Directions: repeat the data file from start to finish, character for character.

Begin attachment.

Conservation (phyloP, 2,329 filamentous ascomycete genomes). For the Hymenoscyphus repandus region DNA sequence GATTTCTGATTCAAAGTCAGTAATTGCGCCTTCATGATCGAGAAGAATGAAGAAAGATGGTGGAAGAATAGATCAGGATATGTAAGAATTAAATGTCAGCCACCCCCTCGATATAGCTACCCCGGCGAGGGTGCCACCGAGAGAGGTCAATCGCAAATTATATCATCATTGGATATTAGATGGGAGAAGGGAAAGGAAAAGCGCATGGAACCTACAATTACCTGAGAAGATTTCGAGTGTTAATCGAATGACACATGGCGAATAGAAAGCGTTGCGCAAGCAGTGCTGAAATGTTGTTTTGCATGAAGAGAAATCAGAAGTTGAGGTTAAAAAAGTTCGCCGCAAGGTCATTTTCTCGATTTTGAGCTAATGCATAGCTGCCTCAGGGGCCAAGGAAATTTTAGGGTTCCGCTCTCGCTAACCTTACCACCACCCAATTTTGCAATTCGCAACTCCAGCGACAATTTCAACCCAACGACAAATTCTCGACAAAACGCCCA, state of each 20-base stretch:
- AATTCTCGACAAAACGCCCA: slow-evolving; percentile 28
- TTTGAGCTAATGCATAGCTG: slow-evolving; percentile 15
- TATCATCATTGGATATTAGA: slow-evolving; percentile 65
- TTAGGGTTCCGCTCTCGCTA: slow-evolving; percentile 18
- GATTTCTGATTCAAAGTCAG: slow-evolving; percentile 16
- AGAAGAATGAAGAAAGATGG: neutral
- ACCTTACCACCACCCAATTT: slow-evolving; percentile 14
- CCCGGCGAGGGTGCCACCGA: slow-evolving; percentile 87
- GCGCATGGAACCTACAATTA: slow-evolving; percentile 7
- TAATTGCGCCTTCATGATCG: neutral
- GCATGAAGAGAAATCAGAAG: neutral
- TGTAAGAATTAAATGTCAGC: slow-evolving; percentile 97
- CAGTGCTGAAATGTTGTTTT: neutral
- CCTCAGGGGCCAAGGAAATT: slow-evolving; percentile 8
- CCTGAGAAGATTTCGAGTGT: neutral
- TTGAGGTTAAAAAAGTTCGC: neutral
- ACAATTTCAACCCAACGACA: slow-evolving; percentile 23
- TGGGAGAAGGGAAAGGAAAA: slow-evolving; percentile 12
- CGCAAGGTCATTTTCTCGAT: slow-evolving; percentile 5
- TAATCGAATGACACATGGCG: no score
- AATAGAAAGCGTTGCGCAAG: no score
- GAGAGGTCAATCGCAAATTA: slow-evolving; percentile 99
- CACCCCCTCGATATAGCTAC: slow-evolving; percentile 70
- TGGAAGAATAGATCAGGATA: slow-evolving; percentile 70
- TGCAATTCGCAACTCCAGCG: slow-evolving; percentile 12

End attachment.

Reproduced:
Conservation (phyloP, 2,329 filamentous ascomycete genomes). For the Hymenoscyphus repandus region DNA sequence GATTTCTGATTCAAAGTCAGTAATTGCGCCTTCATGATCGAGAAGAATGAAGAAAGATGGTGGAAGAATAGATCAGGATATGTAAGAATTAAATGTCAGCCACCCCCTCGATATAGCTACCCCGGCGAGGGTGCCACCGAGAGAGGTCAATCGCAAATTATATCATCATTGGATATTAGATGGGAGAAGGGAAAGGAAAAGCGCATGGAACCTACAATTACCTGAGAAGATTTCGAGTGTTAATCGAATGACACATGGCGAATAGAAAGCGTTGCGCAAGCAGTGCTGAAATGTTGTTTTGCATGAAGAGAAATCAGAAGTTGAGGTTAAAAAAGTTCGCCGCAAGGTCATTTTCTCGATTTTGAGCTAATGCATAGCTGCCTCAGGGGCCAAGGAAATTTTAGGGTTCCGCTCTCGCTAACCTTACCACCACCCAATTTTGCAATTCGCAACTCCAGCGACAATTTCAACCCAACGACAAATTCTCGACAAAACGCCCA, state of each 20-base stretch:
- AATTCTCGACAAAACGCCCA: slow-evolving; percentile 28
- TTTGAGCTAATGCATAGCTG: slow-evolving; percentile 15
- TATCATCATTGGATATTAGA: slow-evolving; percentile 65
- TTAGGGTTCCGCTCTCGCTA: slow-evolving; percentile 18
- GATTTCTGATTCAAAGTCAG: slow-evolving; percentile 16
- AGAAGAATGAAGAAAGATGG: neutral
- ACCTTACCACCACCCAATTT: slow-evolving; percentile 14
- CCCGGCGAGGGTGCCACCGA: slow-evolving; percentile 87
- GCGCATGGAACCTACAATTA: slow-evolving; percentile 7
- TAATTGCGCCTTCATGATCG: neutral
- GCATGAAGAGAAATCAGAAG: neutral
- TGTAAGAATTAAATGTCAGC: slow-evolving; percentile 97
- CAGTGCTGAAATGTTGTTTT: neutral
- CCTCAGGGGCCAAGGAAATT: slow-evolving; percentile 8
- CCTGAGAAGATTTCGAGTGT: neutral
- TTGAGGTTAAAAAAGTTCGC: neutral
- ACAATTTCAACCCAACGACA: slow-evolving; percentile 23
- TGGGAGAAGGGAAAGGAAAA: slow-evolving; percentile 12
- CGCAAGGTCATTTTCTCGAT: slow-evolving; percentile 5
- TAATCGAATGACACATGGCG: no score
- AATAGAAAGCGTTGCGCAAG: no score
- GAGAGGTCAATCGCAAATTA: slow-evolving; percentile 99
- CACCCCCTCGATATAGCTAC: slow-evolving; percentile 70
- TGGAAGAATAGATCAGGATA: slow-evolving; percentile 70
- TGCAATTCGCAACTCCAGCG: slow-evolving; percentile 12